There's a two-way fight for one DairyNZ board seat as incumbent Jacqueline Rowarth takes on Waiuku farmer Stu Muir.
French philosopher and poet Paul Valery wrote those sentences in 1942. We should remember the words in our struggles to find a way forward for agriculture.
Around New Zealand the regional and local authorities are dealing with the National Policy Statements, particularly those for freshwater. The goal is to find an indicator of water quality and apply a regulation.
It is not an easy task.
Soil scientist Emeritus Professor Ian Cornforth, Lincoln University, worked on indicators in the 1990s. He concluded that they need to be sensitive, respond predictably to a change in management and influence the area of concern in a predictable way (either through a functional relationship or through threshold values).
Indicators also need to correlate well with ecosystem processes and be scientifically valid.
Correlations are great. The relationship indicates that as one factor changes, so does another. Statistics helps establish validity. The nearer the correlation to 1, the better the cause and effect and predictability. Below 1 the predictability decreases. At 0.5 only 50% of the variability is being accounted for by the factor being examined.
Local Government New Zealand (LGNZ) has been trying to explain these difficulties. In 'Initial Economic Advisory Report on the Essential Freshwater Package', released in July 2019, its authors stated: "Not only is there little evidence of a casual link, there's little evidence of a strong correlation between nutrients and the Macroinvertebrate Community Index (MCI). Other factors may be more important in determinants of environmental quality."
Australian and New Zealand researchers quantified the problem this year. Their paper 'Nutrient criteria to achieve New Zealand's riverine macroinvertebrate targets' derives criteria "to support national aspiration in improving water quality". However, the relationships explain very little (0.11 for Dissolved Inorganic Nitrogen (DIN) and 0.10 for Dissolved Reactive Phosphate (DRP)) of the change in MCI.
Periphyton (algae) mass is another example. Various reports have failed to produce a convincing relationship between DIN and algal growth. Some have shown that the nature of the river bottom (stony or soft) and magnitude of flow (fast or slow) have greater effect than nutrient concentration.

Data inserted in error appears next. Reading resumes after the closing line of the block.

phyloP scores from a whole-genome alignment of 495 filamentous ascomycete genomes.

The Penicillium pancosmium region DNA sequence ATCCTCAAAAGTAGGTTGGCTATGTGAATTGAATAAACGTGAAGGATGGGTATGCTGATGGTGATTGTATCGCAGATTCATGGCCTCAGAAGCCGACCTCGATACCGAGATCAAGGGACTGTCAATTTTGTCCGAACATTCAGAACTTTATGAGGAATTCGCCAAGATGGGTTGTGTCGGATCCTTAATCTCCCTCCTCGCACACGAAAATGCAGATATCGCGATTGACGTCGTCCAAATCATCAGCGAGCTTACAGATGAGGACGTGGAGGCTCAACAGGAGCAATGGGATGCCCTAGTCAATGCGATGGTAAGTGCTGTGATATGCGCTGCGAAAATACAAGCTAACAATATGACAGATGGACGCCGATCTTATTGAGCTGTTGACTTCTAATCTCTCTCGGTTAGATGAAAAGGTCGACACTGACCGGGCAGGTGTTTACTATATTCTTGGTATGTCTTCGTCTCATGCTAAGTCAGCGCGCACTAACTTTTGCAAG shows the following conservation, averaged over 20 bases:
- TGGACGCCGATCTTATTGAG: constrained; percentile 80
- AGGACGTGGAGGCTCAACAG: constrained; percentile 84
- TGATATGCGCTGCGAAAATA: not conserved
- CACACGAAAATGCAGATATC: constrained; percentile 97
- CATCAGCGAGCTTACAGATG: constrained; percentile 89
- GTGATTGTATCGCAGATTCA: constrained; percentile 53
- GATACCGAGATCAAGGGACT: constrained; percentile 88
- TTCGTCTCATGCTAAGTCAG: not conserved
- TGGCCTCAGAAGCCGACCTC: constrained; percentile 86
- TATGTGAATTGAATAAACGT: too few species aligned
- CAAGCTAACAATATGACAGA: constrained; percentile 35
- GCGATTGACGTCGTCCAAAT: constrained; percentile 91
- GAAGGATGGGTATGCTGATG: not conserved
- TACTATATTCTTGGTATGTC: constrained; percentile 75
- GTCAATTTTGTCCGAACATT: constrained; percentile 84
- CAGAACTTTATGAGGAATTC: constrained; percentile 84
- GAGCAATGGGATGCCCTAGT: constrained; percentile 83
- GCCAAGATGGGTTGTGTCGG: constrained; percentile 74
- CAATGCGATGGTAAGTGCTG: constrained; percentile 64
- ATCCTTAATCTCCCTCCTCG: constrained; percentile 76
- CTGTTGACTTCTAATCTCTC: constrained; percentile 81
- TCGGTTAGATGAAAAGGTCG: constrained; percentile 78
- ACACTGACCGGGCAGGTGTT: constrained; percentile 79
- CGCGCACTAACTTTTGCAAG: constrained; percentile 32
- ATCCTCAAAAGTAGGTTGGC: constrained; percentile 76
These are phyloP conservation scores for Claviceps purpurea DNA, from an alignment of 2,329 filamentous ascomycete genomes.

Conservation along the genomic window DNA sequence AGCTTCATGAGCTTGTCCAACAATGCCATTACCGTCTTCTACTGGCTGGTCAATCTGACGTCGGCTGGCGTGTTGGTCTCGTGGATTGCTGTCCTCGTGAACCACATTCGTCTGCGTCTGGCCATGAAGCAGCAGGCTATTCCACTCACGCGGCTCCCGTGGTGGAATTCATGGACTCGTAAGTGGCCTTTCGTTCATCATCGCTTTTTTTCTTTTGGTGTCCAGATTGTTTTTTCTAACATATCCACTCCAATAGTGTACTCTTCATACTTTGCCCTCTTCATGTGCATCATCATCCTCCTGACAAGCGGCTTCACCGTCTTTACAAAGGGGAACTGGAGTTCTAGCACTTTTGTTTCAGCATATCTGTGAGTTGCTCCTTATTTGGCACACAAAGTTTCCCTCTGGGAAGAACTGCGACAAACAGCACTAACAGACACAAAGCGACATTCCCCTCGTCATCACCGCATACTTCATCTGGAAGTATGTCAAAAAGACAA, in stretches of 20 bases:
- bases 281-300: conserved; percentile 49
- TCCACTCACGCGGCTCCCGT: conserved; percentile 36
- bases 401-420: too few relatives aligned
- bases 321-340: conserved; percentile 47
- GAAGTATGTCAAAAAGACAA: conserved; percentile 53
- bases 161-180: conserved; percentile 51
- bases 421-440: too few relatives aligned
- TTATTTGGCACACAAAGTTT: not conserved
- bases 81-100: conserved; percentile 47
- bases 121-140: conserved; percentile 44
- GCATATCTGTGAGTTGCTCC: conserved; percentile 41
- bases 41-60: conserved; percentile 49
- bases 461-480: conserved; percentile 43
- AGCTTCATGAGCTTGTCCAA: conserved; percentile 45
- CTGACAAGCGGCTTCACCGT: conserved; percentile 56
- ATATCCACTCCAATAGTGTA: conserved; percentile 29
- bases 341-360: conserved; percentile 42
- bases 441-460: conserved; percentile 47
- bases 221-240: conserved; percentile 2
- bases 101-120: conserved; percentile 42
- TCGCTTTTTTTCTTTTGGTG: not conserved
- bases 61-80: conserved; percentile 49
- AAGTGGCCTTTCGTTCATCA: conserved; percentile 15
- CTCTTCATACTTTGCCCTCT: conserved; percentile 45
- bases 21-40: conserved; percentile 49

The problem with sorting out cause and effect is that many of these factors are intertwined - rivers near the source tend to be fast, have stony bottoms and low nutrient concentration. They pick up sediment and nutrients as they flow. Nearer the sea on flatter land, they slow down, and sediment drops, clothing the bottom. In between, different forms of life are supported and the MCI has been modelled as excellent or good for 78% of New Zealand's total river length (https://www.stats.govt.nz/indicators/river-water-quality-macroinvertebrate-community-index).
Less than 1% of total river length had a poor MCI score in the 2020 report. Around 70% of the river length flowing through the native land cover class had an excellent MCI score. Less than 1% flowing through the urban land cover class (land with urban cover exceeding 15% ofthe catchment) scored 'excellent'.
Human activities including urban development and agriculture have affected water quality globally. Trying to find a simple solution will not achieve what is necessary and a complex solution will be unusable. Worse, the implications of implementation will be a negative effect on the economy with no guarantees in improvements in water quality.
LGNZ has said this: "Since cost-effectiveness is a necessary condition for efficiency, the choice of DIN and Dissolved Reactive Phosphate as policy targets would be expected to fail the efficiency test for policy if nutrient reducing actions are not cost effective."
Treasury has estimated that achieving nitrogen load reductions driven by the lake nitrogen and periphyton attributes in the existing national policy statement for freshwater management would cost $394 million per annum by 2050.
That is a lot of money to forgo with no certainty that doing what is suggested will have any effect at all on water quality.
Clearly, more research is necessary.